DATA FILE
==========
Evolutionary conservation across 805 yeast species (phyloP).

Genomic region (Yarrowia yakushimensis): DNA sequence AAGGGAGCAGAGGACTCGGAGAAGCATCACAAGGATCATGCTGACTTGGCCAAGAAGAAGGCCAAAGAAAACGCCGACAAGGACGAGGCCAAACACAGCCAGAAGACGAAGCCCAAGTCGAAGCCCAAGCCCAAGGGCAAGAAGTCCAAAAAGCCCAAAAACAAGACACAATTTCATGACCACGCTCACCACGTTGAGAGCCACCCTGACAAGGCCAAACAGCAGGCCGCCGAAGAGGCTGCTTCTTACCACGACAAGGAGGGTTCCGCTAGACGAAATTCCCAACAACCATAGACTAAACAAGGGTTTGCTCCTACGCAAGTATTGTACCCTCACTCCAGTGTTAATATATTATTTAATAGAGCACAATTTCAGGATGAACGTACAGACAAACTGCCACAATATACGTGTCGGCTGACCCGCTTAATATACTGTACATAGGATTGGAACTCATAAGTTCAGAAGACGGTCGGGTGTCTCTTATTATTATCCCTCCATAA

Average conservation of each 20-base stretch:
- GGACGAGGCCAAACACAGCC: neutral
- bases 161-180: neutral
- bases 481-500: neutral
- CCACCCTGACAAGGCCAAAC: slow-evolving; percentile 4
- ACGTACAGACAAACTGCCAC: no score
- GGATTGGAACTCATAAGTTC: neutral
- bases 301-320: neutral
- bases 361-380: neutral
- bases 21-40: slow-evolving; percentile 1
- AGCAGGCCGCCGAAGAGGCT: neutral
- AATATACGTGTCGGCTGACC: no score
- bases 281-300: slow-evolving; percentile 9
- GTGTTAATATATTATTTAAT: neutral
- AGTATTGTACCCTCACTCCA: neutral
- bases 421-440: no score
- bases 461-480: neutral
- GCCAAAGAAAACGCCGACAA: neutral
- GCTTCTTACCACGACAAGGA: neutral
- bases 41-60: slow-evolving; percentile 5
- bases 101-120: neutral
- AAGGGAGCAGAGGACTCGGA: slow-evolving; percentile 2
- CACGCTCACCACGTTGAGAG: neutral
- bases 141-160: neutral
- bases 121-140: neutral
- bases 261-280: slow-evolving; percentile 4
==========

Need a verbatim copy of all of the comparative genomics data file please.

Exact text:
Evolutionary conservation across 805 yeast species (phyloP).

Genomic region (Yarrowia yakushimensis): DNA sequence AAGGGAGCAGAGGACTCGGAGAAGCATCACAAGGATCATGCTGACTTGGCCAAGAAGAAGGCCAAAGAAAACGCCGACAAGGACGAGGCCAAACACAGCCAGAAGACGAAGCCCAAGTCGAAGCCCAAGCCCAAGGGCAAGAAGTCCAAAAAGCCCAAAAACAAGACACAATTTCATGACCACGCTCACCACGTTGAGAGCCACCCTGACAAGGCCAAACAGCAGGCCGCCGAAGAGGCTGCTTCTTACCACGACAAGGAGGGTTCCGCTAGACGAAATTCCCAACAACCATAGACTAAACAAGGGTTTGCTCCTACGCAAGTATTGTACCCTCACTCCAGTGTTAATATATTATTTAATAGAGCACAATTTCAGGATGAACGTACAGACAAACTGCCACAATATACGTGTCGGCTGACCCGCTTAATATACTGTACATAGGATTGGAACTCATAAGTTCAGAAGACGGTCGGGTGTCTCTTATTATTATCCCTCCATAA

Average conservation of each 20-base stretch:
- GGACGAGGCCAAACACAGCC: neutral
- bases 161-180: neutral
- bases 481-500: neutral
- CCACCCTGACAAGGCCAAAC: slow-evolving; percentile 4
- ACGTACAGACAAACTGCCAC: no score
- GGATTGGAACTCATAAGTTC: neutral
- bases 301-320: neutral
- bases 361-380: neutral
- bases 21-40: slow-evolving; percentile 1
- AGCAGGCCGCCGAAGAGGCT: neutral
- AATATACGTGTCGGCTGACC: no score
- bases 281-300: slow-evolving; percentile 9
- GTGTTAATATATTATTTAAT: neutral
- AGTATTGTACCCTCACTCCA: neutral
- bases 421-440: no score
- bases 461-480: neutral
- GCCAAAGAAAACGCCGACAA: neutral
- GCTTCTTACCACGACAAGGA: neutral
- bases 41-60: slow-evolving; percentile 5
- bases 101-120: neutral
- AAGGGAGCAGAGGACTCGGA: slow-evolving; percentile 2
- CACGCTCACCACGTTGAGAG: neutral
- bases 141-160: neutral
- bases 121-140: neutral
- bases 261-280: slow-evolving; percentile 4